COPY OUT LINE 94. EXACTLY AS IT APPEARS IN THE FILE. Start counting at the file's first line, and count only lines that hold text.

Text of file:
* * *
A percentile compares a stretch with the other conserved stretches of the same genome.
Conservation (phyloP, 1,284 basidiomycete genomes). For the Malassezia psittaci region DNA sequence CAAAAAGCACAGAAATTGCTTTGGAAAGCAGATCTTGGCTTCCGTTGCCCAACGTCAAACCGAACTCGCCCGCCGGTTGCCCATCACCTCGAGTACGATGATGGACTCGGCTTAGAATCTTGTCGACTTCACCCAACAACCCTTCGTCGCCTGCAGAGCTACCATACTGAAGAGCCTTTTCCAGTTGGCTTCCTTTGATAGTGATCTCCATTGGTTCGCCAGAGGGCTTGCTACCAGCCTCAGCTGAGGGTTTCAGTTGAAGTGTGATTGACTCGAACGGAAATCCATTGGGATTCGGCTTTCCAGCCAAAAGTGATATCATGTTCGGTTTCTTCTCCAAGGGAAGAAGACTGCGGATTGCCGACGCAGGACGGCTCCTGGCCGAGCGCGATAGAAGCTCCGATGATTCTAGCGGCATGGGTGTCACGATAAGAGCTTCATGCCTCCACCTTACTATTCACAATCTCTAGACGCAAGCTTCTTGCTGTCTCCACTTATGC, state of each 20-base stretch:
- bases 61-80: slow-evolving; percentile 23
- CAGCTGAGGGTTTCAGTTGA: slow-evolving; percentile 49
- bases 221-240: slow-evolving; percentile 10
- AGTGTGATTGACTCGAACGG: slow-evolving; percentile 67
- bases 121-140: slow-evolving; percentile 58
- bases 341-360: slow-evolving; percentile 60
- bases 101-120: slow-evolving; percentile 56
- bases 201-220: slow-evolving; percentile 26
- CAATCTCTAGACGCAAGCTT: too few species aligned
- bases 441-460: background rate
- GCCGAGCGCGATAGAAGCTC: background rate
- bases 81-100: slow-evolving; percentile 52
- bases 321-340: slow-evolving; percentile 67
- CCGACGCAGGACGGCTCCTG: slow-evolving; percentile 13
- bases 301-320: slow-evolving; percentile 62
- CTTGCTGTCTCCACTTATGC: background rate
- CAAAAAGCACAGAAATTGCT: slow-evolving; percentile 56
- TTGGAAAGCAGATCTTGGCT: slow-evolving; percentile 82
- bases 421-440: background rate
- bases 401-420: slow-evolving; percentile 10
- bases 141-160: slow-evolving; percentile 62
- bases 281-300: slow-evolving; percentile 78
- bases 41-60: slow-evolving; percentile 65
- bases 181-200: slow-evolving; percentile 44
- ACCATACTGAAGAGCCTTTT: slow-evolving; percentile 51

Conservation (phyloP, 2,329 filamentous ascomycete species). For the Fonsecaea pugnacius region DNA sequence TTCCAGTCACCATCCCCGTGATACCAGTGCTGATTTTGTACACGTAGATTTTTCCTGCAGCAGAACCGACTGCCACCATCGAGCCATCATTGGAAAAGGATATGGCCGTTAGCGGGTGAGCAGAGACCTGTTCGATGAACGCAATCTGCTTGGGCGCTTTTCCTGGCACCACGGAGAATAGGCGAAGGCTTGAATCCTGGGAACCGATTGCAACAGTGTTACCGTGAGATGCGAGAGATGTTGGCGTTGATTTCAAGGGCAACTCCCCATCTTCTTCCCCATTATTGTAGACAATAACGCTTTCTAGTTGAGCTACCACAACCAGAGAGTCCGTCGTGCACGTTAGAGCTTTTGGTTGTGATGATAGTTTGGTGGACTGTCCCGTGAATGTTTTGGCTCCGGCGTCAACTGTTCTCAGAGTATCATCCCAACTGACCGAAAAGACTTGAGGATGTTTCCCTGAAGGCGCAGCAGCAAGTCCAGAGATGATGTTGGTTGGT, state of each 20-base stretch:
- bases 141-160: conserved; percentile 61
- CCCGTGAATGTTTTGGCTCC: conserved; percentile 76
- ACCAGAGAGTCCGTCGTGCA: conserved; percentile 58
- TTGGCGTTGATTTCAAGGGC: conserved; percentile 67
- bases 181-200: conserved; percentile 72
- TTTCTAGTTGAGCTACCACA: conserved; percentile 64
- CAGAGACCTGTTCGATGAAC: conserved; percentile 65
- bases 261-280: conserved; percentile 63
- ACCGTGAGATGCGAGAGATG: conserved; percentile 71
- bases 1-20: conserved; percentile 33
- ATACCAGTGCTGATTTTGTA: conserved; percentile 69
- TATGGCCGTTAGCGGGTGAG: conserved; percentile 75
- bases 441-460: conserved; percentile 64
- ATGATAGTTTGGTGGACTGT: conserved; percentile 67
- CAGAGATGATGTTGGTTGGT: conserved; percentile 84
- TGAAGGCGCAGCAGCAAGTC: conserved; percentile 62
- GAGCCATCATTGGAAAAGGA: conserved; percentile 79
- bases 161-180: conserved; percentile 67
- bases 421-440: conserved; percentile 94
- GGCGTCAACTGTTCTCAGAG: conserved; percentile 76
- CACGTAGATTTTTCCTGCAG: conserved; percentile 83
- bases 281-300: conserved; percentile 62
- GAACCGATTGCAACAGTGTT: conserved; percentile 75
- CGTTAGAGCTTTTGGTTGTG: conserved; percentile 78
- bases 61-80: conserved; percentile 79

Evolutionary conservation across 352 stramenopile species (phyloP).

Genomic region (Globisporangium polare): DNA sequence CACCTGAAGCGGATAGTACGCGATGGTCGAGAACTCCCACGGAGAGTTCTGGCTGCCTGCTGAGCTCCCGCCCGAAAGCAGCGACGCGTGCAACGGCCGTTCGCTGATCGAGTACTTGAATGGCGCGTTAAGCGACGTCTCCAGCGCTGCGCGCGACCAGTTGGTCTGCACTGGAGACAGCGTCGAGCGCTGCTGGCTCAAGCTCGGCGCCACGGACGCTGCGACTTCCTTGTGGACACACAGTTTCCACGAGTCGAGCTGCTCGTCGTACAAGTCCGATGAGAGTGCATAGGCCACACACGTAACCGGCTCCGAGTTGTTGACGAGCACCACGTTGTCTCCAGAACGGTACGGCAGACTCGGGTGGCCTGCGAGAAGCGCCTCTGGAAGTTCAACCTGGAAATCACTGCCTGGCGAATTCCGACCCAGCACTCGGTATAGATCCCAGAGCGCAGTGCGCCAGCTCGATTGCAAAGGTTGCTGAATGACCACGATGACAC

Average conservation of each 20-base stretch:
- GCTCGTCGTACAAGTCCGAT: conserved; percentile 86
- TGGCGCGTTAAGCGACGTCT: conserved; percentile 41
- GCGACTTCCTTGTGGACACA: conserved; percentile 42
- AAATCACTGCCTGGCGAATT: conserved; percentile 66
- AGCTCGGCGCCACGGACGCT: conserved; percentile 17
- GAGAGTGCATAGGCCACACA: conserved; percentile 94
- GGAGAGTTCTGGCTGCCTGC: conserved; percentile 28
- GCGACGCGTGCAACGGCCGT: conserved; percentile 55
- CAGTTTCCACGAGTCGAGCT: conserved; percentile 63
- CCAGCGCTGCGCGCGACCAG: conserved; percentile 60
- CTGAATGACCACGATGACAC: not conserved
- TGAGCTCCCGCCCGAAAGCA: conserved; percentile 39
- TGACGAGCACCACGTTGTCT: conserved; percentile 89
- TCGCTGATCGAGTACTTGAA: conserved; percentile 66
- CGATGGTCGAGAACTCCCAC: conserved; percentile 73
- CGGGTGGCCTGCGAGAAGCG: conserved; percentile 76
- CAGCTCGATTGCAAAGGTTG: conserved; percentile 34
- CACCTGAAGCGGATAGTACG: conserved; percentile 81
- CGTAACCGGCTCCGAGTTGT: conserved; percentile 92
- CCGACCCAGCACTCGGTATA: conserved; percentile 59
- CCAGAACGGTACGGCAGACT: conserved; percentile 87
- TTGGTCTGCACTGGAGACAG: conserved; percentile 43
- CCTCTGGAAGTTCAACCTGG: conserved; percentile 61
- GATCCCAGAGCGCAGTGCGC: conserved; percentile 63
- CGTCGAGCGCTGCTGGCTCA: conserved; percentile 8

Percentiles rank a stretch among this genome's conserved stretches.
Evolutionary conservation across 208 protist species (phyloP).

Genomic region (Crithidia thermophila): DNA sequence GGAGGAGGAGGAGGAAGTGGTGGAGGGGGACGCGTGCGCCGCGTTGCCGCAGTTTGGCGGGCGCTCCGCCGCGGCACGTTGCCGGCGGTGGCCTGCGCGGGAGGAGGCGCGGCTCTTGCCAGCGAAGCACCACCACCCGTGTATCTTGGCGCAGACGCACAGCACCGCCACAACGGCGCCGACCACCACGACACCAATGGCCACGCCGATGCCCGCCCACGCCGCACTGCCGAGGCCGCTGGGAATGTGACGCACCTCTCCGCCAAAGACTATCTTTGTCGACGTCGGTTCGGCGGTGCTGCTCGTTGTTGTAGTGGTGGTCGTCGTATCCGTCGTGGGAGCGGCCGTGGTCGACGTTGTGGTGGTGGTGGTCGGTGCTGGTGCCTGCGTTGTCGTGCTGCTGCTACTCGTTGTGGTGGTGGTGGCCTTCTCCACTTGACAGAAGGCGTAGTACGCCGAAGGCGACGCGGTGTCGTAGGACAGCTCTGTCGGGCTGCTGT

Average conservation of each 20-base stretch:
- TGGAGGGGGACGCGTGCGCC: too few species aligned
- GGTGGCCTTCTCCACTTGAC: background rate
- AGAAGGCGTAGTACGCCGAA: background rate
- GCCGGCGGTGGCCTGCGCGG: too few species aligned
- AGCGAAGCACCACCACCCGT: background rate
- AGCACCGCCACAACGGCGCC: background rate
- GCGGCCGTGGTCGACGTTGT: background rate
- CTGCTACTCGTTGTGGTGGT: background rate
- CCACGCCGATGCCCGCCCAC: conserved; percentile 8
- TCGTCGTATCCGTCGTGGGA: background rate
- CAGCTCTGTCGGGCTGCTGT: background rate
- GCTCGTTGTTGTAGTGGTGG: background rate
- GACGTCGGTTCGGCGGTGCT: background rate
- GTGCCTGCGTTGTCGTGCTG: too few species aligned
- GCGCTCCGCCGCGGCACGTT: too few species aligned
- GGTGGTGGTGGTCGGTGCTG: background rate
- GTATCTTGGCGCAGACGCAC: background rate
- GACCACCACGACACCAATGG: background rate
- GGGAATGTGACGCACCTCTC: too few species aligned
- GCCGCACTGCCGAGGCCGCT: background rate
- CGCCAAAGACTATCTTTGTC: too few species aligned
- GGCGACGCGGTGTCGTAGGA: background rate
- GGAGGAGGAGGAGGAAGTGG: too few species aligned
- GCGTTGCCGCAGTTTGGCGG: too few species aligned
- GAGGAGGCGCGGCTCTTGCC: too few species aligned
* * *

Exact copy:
- CCACGCCGATGCCCGCCCAC: conserved; percentile 8